How do I get a job at NPR?
January 18, 2009 8:08 AM   Subscribe

I'm 29, I'm living comfortably as an IT professional in New York City, but my dream is to work for NPR. I have a bachelor's in journalism and I was the music director at my college radio station...6 years ago. I have no connections, I have been out of radio production since college. What do I do?

My first impulse was the to just buy the necessary equipment and start interviewing people to create clips I could use in my cover letter/resume. I bought a Marantz PMD 620, and an electrovoice Re-50 mic, and started contacting the folks I wanted to interview, but no one was particularly interested in being interviewed by a guy who's basically doing it as a hobby, with no immediate intention to find a place for it on the airwaves.

Next, I went to the New York NPR affiliate (WNYC) and asked if they had internships for people outside of college, or if there was any way to do volunteer production work. Again, nothing.

I applied to a couple of production jobs that were posted on the WNYC website, but my lack of experience was apparent on my resume, and I was never called back for an interview.

My next step is to audition for a radio show at WFMU, the community run radio station in Jersey City, so I can get more recent broadcast experience. The earliest opening they have is in April.

Still, I feel like I'm being rebuffed in every direction. This is compounded by the fact that I live in New York City, which ups the ante considerably as far as competition goes. I know that I would excel in this position, and, in spite of a likely steep pay cut, I am sure I would be infinitely happier at work than I am now. Where do I go from here?
posted by orville sash to Work & Money (13 answers total) 28 users marked this as a favorite
My friends who didn't get their jobs through internships got their positions through volunteering. I'd start volunteering, and maybe try to work with Radio Rookies, which is an WNYC affiliate...also, all of public radio is cutting back right now, because of the economy.
posted by melodykramer at 8:14 AM on January 18, 2009

If your goal is to be on-air talent why not create a radio show that does not depend on interviewing other people. Like a news program or something.
posted by norabarnacl3 at 8:24 AM on January 18, 2009

Like other flagship NPR stations, WNYC is a fortress of media elites. In trying to make your way into its wood-paneled, underfunded environs you're up against a zillion This American Life fans beating down the door and working their connections to get on. There may be more opportunity at a public radio station in the middle of nowhere. I know a national reporter of theirs who scored her gig after serving time in Alaska somewhere.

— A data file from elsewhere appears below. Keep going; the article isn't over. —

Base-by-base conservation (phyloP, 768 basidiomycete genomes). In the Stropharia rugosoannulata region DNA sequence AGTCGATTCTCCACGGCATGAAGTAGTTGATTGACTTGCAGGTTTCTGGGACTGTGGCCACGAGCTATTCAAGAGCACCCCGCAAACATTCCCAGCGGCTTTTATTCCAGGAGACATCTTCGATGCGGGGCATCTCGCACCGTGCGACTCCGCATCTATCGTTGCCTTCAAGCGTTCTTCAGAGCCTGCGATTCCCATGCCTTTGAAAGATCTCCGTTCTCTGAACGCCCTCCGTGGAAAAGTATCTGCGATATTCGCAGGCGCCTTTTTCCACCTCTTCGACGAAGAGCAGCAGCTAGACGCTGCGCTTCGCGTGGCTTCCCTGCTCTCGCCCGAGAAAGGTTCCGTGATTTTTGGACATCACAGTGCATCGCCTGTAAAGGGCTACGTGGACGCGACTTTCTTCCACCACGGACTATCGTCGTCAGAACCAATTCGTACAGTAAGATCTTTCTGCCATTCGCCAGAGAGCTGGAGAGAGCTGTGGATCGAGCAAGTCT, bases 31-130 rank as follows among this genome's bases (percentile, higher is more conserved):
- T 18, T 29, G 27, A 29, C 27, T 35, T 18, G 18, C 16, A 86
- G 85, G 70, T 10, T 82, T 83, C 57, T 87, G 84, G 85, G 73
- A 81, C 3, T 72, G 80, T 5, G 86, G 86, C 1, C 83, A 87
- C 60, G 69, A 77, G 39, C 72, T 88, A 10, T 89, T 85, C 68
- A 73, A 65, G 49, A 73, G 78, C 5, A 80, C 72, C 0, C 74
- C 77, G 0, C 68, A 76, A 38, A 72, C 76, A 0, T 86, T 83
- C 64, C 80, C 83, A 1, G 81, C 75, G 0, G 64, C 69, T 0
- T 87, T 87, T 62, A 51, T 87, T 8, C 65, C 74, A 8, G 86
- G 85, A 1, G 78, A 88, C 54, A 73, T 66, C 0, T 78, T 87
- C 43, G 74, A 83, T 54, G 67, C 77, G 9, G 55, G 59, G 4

The best way to get interview clips is to start a podcast. Then you can call yourself a real host, and won't suffer the classic J-school issue of people wondering why they should be interviewed for a spec project that won't be heard by anyone.
posted by Kirklander at 8:24 AM on January 18, 2009 [1 favorite]

Why not just start making shows and offer them to NPR as an independent producer? If you're on good money now, you can get yourself a decent field recording kit and hardware and software to edit your pieces, and do it on weekends and evenings.

As you've realised, you're fighting serious competition to get a staff position. By your own admission, you have no recent experience. So get some - make some shows.

Have a poke around Hearing Voices for a bit of inspiration, write a few intro scripts and draft out some ideas for subjects, interviews and themes. Then get making, build yourself a website and start putting out short pieces for the web and sending your longer pieces to NPR.
posted by Happy Dave at 8:24 AM on January 18, 2009

Have you considered going back to school specifically for radio journalism? The Salt Institute has a great semester-long program geared for those coming from related fields.

Other than that, start working on stories and posting them to PRX. See also Transom, AIR.
posted by joe vrrr at 8:45 AM on January 18, 2009 [3 favorites]

First, don't be discouraged. As others have pointed out, economic times are tough and as you yourself observed, you're in a tough market.

Good on you going out and grabbing some equipment. Working with audio for its own sake is something you can do whether anybody is listening or not and only practice will improve your skills. Your own podcast may not ever gather much of an audience, but committing to creating something regularly will build good habits.

For a good idea of what others are doing, poke around PRX. In time, set up your own account and put up your own work. It will serve as a nice compliment to your own web site, which was an excellent suggestion from Happy Dave.

There is a lot of valuable insight available from the Association of Indpendents in Radio, a surprising amount of it free to non-members.

I highly recommend getting to know Brad Linder's work. I really admire the way he's turned a broad range of interests into steady work. With your own background in IT, he's not a bad role model.

Finally, don't be discouraged. I've been in public radio for going on 24 years. I spent a very long stretch in development and despite a good resume and audition reel (or whatever we're calling it these days), my return to freelance programming and production has been a long process. I hustle for work every week.

But, if it's what you want to do, it's totally worth it.

(And, on preview, seconding joe vrrr's much more succinct recommendations. I can't believe I forgot Transom!)
posted by LinnTate at 8:49 AM on January 18, 2009

I've seen two routes to NPR (My career so far has been in newspapers/online journalism, not radio): Starting at smaller-market public radio stations and getting hired from a major metro newspaper. I have no idea how common the latter is in the overall hiring because the editor at my previous paper took over the news operation at NPR after leaving and hired a bunch of people from the paper.